There are many terms that draw contrasts between opposites and many terms which are used to distinguish degrees of difference between things which are alike.
The terms “light” and “dark”, or “hot” and “cold” refer to relative contrasts; whereas “dead” and “alive” refer to opposite and exclusive contrasts of states, or conditions. We also contrast between events by using the adjectival form of a noun, as when we refer to a piece of bread — unquestionably an object — as “stone-hard” or perhaps as “doughy”. In short, nouns are often adapted to serve as adjectives, as qualifiers.
“Dough” is an object-name; “doughy” a quality ascribed to dough. In its adjectival form the word establishes a link between certain accepted features of an object and some other event which does not carry the description implied by the adjective. One may not oneself know all the attributes of a stone — a task assigned to geologist — but there are conventions that apply at moments in our history which allow us to create a “list of attributes” deemed appropriate to the object being discussed. When one attributes a new quality to a familiar object, previous meanings of this “object “ become modified and extended. This is dramatically illustrated by contemporary dictionaries dedicated to slang!
Which come first, the noun or the adjective? I suspect nouns do: these are often names of objects and as such serve as primary signals. But whether names come first or not is not a matter of importance. It may be easier to teach some species that a sound signifies an action rather than an object; similarly some species may more likely learn to associate a sound with an object, or that there may be stages in development which favor the acquisition of an association of a signal with an object rather than with distinct actions which the subject is required to perform. Is there a general rule which applies to every species or are we talking about species-related matters, a la Ethologists? Pavlov and many others declared the former — but their assumption is not longer accepted as a general rule. Most modern biologists prefer the ethological position that species are quite limited in their perceptual and behavioral repertoire and that such limitations reflect much about their evolutionary history as a species.
What we need to be clear about is that our language from childhood onward distinguishes between names of objects — however such “objects” may be defined — and the likeness these objects have to each other — or to other features of our experience, features for which we already have forged names. Thus, “apples” are different from “oranges” and both are different from stones. The former two are edible (when ripe) whereas stones are never perceived as edible. Apple-seeds and orange-pips however are edible, although these could be mistaken as “small stones”! Each of us language-users learn which things are alike (or similar), to what degree this is so, and wherein lie the differences between them. It avoids confusion humans learn from an early age what “likeness” means and under what conditions one takes precautions against assuming that likeness is the same as equivalence. It is not always easy to do so.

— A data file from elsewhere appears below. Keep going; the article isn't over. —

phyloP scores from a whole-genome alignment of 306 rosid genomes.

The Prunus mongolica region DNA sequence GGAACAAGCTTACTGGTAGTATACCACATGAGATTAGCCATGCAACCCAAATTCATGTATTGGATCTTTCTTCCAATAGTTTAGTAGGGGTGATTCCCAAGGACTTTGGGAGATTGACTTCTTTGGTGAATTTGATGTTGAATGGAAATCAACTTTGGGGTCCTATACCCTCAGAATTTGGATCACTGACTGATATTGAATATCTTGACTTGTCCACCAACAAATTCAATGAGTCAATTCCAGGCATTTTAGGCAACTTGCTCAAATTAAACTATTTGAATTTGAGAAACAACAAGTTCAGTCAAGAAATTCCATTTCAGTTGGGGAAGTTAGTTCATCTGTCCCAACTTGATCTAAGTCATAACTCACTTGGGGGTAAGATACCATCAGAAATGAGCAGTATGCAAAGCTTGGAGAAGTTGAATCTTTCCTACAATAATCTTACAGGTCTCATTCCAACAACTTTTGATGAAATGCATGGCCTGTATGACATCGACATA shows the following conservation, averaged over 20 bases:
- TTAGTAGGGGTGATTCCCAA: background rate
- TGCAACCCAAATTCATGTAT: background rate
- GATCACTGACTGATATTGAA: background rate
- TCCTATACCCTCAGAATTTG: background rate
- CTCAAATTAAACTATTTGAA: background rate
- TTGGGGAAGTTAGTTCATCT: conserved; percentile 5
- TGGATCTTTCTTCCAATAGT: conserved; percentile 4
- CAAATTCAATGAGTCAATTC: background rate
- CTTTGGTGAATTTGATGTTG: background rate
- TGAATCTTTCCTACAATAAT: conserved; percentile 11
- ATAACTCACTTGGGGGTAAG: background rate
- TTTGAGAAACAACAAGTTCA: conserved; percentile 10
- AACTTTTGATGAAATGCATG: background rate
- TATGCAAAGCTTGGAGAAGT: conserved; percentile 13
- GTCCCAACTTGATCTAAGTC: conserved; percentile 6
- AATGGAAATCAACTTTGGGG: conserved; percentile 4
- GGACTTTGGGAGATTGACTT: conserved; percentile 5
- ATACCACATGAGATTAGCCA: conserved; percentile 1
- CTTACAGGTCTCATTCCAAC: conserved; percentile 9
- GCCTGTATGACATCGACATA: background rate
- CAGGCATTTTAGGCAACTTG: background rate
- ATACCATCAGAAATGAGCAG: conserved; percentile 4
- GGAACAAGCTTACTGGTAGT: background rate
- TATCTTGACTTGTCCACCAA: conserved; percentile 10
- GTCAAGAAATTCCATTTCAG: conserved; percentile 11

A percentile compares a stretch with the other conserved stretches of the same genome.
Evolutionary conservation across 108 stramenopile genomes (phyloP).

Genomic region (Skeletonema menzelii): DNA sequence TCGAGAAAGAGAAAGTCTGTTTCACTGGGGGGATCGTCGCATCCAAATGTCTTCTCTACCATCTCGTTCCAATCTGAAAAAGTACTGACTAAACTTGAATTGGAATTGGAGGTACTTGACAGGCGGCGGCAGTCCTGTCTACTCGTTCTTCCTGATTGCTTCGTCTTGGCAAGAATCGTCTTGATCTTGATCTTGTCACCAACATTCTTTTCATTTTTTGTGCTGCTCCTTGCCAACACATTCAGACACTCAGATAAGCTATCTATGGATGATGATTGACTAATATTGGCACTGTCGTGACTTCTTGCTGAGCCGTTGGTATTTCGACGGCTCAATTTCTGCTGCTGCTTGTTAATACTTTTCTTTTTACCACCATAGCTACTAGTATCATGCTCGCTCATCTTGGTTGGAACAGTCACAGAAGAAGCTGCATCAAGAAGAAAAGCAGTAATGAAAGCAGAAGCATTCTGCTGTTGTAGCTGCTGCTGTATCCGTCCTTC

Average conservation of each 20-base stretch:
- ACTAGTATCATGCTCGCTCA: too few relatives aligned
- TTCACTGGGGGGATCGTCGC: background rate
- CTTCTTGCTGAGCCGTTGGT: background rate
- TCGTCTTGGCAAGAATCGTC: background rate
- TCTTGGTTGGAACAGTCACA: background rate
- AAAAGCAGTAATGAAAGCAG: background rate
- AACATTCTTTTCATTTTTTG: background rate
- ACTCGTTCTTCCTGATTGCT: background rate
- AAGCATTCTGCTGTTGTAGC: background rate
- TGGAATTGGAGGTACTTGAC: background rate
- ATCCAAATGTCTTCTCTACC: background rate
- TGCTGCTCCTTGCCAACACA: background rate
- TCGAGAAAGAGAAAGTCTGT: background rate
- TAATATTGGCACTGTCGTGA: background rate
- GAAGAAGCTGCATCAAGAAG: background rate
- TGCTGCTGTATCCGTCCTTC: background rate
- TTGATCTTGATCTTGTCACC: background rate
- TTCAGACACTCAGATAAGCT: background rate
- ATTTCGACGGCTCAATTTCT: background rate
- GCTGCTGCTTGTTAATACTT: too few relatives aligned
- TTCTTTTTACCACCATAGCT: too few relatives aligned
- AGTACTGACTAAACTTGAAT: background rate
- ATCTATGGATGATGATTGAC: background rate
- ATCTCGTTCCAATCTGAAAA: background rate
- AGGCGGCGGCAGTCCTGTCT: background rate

This will be of interest, I think: In some cases the Tibetan language conjoins two contrasting adjectives (such as “big+little”) to create an abstract noun indicating the abstract quality that the two adjectives describe (in this case, “size”). So to say “temperature” in Tibetan, you say “hot-cold”. “Distance” is “near-far”. There are many other examples in Tibetan.
This also happens in Chinese I have heard. Source: The Classical Tibetan Language by Stephan V. Beyer, State University of New York Press, 1992.
Of course I am delighted by this comment. It strengthens my argument and may inspire me to write an addendum. Perhaps others will come up with additional examples – and there may also be arguments against my thesis which will need to be considered. Our temptation is to view nouns as names of objects – it is a temptation we must train ourselves to resist